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Mariusz Kotowski's love of film leads him to Austin

Matthew Odam
modam@statesman.com
Bright Shining City Productions Polish filmmaker Mariusz Kotowski, founder of Austin's Bright Shining City production company, splits his time between Texas and California.

Mild winters. Jobs in the tech industry. Proximity to the Hill Country. Endless Tex-Mex food.

You could compile a list of dozens of reasons for ending up in Austin before you arrived at "deceased Polish silent-film star."

While spending time in San Antonio researching his first film, "Pola Negri: Life Is a Dream in Cinema," Polish-born director Mariusz Kotowski visited Austin in search of a narrator for his documentary.

Kotowski found not only voice talent for his film about the Polish actress who spent the later years of her life in San Antonio but also a new place to call home. The director discovered actress Cyndi Williams at the Austin Playhouse in 2005.

The voiceover work for 2006's "Pola Negri" would mark the beginning of a professional relationship that eventually led to Kotowski and Williams to partner on the psycho-sexual thriller "Deeper and Deeper."

The locally filmed movie debuted last year in Los Angeles at the Polish Film Festival and screens Monday at the Violet Crown Cinema.

Written by Williams, who co-stars, the movie focuses on a young man (David Lago of "The Young and the Restless") who becomes entangled in a web of obsession with his mysterious and hyper-sexualized neighbor and his overbearing landlord.

The thriller is the third feature from Kotowski, following 2008's "Esther's Diary." He came to filmmaking after a career in dance. Growing up in the small town of Olsztyn in northeast Poland, he did not have much access to the cinema. But televised images of a dancing Gene Kelly in "Singin' in the Rain" inspired the young Kotowski to take up dance.

Kotowski eventually headed to London to study at the Imperial Society of Teachers of Dancing and would shuttle back and forth between England and Poland — teaching in Poland to raise enough money to return to England to take more clases.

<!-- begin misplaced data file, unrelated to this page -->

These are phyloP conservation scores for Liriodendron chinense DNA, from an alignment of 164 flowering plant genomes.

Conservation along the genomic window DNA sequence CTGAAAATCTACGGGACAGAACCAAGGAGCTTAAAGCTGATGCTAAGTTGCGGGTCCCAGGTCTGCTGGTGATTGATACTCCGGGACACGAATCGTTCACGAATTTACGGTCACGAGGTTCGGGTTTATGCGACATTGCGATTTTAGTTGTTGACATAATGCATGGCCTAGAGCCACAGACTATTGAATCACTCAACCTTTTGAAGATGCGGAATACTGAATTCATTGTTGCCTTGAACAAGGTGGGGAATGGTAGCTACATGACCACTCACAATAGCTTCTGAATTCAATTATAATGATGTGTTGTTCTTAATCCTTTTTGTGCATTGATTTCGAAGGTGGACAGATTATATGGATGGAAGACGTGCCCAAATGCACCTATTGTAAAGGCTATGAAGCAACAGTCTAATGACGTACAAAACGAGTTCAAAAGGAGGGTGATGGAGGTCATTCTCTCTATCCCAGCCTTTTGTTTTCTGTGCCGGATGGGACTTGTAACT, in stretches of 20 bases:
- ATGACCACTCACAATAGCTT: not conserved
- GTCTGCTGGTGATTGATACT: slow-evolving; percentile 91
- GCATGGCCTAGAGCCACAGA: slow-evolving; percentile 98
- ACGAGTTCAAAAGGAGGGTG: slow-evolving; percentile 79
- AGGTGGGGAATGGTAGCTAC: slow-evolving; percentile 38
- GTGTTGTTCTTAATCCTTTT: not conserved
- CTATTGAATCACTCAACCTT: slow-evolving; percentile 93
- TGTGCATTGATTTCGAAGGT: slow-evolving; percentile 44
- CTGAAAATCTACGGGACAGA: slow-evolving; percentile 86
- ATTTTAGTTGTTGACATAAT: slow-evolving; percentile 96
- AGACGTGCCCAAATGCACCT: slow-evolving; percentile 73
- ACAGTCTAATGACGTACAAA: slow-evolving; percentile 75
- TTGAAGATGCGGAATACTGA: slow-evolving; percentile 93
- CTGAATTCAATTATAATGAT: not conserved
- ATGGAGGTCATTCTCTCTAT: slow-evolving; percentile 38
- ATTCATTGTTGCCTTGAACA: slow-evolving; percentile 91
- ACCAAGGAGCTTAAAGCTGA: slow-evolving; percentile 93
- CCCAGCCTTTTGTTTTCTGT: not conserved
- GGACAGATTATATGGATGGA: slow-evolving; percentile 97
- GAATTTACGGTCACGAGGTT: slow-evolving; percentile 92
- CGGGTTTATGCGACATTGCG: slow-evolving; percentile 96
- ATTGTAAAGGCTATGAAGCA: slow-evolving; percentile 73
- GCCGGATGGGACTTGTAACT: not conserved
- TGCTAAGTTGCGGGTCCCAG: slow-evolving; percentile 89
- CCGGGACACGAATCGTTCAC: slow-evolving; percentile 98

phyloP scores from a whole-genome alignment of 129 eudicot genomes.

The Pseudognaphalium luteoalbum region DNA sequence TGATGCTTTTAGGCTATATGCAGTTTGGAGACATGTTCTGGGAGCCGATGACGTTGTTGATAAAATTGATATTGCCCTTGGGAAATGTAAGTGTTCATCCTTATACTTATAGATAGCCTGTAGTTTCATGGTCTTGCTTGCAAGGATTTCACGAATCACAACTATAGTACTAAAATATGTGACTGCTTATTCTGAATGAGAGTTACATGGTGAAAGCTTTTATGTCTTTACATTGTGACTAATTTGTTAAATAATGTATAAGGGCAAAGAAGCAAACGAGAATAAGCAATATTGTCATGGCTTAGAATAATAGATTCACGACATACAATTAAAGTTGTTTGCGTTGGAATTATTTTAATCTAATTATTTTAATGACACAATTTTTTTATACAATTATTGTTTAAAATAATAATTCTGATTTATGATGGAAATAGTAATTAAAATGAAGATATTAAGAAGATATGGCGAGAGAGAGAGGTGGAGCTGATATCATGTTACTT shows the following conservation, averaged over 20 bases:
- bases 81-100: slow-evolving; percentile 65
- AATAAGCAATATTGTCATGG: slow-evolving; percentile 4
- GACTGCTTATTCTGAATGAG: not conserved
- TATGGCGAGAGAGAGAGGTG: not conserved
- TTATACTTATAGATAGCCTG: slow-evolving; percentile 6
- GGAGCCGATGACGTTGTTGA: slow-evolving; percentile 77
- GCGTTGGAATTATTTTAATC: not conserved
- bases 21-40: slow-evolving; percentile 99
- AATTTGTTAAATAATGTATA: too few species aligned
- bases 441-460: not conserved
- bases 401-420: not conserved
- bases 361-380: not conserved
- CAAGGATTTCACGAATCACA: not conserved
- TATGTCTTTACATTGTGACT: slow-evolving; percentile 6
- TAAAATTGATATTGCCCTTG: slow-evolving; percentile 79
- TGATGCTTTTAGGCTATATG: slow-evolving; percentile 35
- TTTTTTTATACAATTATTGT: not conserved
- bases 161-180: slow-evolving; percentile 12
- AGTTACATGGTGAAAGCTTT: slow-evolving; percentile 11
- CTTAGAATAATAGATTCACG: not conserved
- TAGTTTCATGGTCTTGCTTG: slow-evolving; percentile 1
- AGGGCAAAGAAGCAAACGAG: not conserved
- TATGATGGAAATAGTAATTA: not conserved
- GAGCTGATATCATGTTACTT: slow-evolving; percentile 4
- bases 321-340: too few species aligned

"Everything that I was doing in my life, I knew I was doing because I was investing in myself and I wanted to have a better life and go to America," Kotowski said recently by phone while in Poland.

His passion for dance led Kotowski to New York City, where he trained and taught ballroom and Latin dance at Manhattan's Dance Sport for Paul Pellicoro, who instructed Al Pacino in the ways of the tango for "Scent of a Woman."

A move to the dance studio of Eugene Louis Faccuito, known in dance circles simply as Luigi, would change Kotowski's life.

Stars such as Liza Minnelli, whom Kotowski had adored in his youth, filled Luigi's musical theater classes. "There's something magical about people who accomplish such achievement. I love stars. I want to work with stars," Kotowski said.

That revelation, Kotowski said, led him to enroll in classes at New York University's film school. In researching Negri, Kotowski met Hayley Mills and Eli Wallach and became enthralled with the history of Hollywood.

After moving to Austin in 2005, Kotowski established Bright Shining City, the production company behind his movies. Kotowski praises Austin for its filmmaking talent but says the lack of an established studio and strong distribution has forced him to split his time between California and Texas.

"I just love the people from Austin. They have so much heart. They love to make movies," Kotowski said. "Sometimes I'm worried because the industry in Austin doesn't take seriously business, and movie business is business. It's not just independent people making movies; it's business. And I think in Austin we don't have a leader who will be the businessman for filmmakers."

Kotowski credits his career to a long list of teachers and mentors that now includes Hollywood screenwriting coach Robert McKee, under whom the filmmaker has studied screenwriting for the past two years.

"I'm in the process and I'm learning more about myself as a director," Kotowski said. "Right now I'm reaching the point where I feel I am a director. I know which story I want to do and which stories are important for me to tell."

modam@statesman.com; 912-5986

‘Deeper and Deeper' screening